Dell Sales, Profit Top Projections on Persistent PC Demand
(Bloomberg) -- Dell Technologies Inc. reported quarterly revenue and profit that topped analysts’ estimates, buoyed by persistent gains in corporate spending on personal computers.
Fiscal second-quarter sales rose 15% to $26.1 billion, the Round Rock, Texas-based company said Thursday in a statement. That compares with analysts’ average estimate of $25.6 billion, according to data compiled by Bloomberg. Profit, excluding some items, was $2.24 a share. Analysts projected $2.03.
Like many competitors in the PC industry that have historically relied on one-time purchases of hardware, Dell -- led by founder and Chief Executive Officer Michael Dell -- is trying to transform into a seller of subscription-based services. Such services, including managing corporate networks and consulting on technology projects, provide recurring revenue streams and have wider profit margins.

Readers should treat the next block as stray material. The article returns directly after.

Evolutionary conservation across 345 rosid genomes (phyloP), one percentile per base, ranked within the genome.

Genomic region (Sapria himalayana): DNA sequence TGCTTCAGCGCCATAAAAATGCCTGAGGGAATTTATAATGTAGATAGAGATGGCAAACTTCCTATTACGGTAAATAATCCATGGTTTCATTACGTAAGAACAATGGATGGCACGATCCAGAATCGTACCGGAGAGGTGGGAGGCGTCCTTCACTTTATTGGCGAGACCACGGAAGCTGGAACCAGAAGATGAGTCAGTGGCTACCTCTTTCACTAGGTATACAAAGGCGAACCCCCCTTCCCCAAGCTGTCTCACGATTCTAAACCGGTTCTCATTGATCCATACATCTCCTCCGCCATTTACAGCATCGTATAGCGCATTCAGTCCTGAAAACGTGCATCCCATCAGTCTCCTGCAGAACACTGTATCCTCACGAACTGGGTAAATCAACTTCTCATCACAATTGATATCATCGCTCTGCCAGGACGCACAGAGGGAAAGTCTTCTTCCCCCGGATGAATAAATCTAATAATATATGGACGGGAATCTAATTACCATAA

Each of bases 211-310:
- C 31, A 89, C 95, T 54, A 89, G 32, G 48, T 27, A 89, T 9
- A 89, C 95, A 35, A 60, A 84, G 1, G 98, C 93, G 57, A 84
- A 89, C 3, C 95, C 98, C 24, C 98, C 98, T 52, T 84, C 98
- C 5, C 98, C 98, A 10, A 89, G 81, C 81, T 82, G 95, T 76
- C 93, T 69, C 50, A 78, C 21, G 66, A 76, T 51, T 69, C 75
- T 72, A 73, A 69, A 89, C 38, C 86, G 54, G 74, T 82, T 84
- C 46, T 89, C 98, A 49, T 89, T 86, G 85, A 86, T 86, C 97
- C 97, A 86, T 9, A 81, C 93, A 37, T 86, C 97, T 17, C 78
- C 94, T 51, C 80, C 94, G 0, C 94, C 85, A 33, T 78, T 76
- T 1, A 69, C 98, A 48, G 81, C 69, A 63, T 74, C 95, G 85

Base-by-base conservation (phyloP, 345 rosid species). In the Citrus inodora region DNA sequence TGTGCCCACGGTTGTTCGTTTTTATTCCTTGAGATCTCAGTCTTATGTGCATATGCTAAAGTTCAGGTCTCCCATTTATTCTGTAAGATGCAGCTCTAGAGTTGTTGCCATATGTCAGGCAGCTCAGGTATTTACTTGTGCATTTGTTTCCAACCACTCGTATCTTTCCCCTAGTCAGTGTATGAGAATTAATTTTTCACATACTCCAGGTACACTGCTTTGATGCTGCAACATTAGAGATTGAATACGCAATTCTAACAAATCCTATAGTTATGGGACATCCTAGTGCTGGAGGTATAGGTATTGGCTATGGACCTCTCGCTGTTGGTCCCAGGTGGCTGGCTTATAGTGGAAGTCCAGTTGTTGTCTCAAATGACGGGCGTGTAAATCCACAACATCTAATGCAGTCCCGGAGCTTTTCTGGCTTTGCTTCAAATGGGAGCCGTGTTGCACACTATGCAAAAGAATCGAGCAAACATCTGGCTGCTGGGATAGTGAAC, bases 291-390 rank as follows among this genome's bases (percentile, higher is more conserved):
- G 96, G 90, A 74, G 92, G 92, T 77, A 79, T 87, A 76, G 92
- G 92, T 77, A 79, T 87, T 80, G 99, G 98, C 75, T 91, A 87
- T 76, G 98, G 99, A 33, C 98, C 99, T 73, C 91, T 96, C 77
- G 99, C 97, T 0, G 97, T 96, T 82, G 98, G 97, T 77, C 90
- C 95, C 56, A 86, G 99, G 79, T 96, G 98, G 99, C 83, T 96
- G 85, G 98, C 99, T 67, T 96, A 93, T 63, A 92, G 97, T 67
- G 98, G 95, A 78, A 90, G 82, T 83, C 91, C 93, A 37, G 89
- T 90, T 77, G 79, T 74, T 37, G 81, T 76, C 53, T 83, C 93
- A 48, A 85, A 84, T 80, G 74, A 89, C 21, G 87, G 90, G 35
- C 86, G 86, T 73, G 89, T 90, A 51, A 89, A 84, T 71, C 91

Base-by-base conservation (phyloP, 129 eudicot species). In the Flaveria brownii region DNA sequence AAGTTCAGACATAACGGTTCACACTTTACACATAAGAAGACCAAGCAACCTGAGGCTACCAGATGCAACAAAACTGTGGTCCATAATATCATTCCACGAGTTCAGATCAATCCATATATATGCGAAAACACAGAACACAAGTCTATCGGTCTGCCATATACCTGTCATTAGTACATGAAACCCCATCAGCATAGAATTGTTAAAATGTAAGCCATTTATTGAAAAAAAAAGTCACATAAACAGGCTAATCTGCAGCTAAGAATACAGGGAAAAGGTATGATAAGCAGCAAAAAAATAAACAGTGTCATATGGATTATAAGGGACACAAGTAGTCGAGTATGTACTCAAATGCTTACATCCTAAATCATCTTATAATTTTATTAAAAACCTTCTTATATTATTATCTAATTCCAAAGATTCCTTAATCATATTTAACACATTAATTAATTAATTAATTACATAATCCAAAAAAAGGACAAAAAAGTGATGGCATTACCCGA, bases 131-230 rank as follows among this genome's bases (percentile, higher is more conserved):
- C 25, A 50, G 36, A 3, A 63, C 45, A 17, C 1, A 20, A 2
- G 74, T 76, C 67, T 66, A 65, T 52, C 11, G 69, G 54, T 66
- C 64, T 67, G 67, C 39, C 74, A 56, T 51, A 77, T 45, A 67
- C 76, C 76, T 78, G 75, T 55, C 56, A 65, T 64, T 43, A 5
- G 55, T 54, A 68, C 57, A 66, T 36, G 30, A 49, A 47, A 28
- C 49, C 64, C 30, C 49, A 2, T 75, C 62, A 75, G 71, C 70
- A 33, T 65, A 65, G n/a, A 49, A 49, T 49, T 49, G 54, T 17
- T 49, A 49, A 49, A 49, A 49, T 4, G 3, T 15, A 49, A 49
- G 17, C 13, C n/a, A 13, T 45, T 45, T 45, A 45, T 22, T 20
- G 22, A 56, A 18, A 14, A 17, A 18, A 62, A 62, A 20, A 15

For now, Dell still gets more than half of its revenue from corporate and consumer PC purchases, and has gotten a boost in the past year from demand for updated equipment that’s been driven by the shift to remote work and school.
“We had strong results again this quarter, with all business units growing,” said Chief Financial Officer Tom Sweet said in the statement. “We are creating long-term value by taking share, pursuing high-value growth opportunities and profitably growing and modernizing our core business.”
Net income in the period, which ended July 30, fell to $880 million, or $1.05 per share. Dell shares closed at $101.55 in New York and were little changed in extended trading. The stock has gained 39% this year.
Revenue from PCs rose 27% from a year earlier to $14.3 billion, a quarterly record. Sales to consumers were up 17%, compared with a 42% expansion in the prior period. PC sales to business and government agencies were up 32% to $10.6 billion.
Server and networking sales rose 6% to $4.5 billion. Storage hardware revenue was $4 billion, down about 1%.
Revenue from VMware Inc., a corporate software maker that is majority-owned by Dell, came in at $3.1 billion, up 8%. In April, Dell said it plans to spin off its stake in VMware, creating two publicly traded companies and raising cash to pay down debt.
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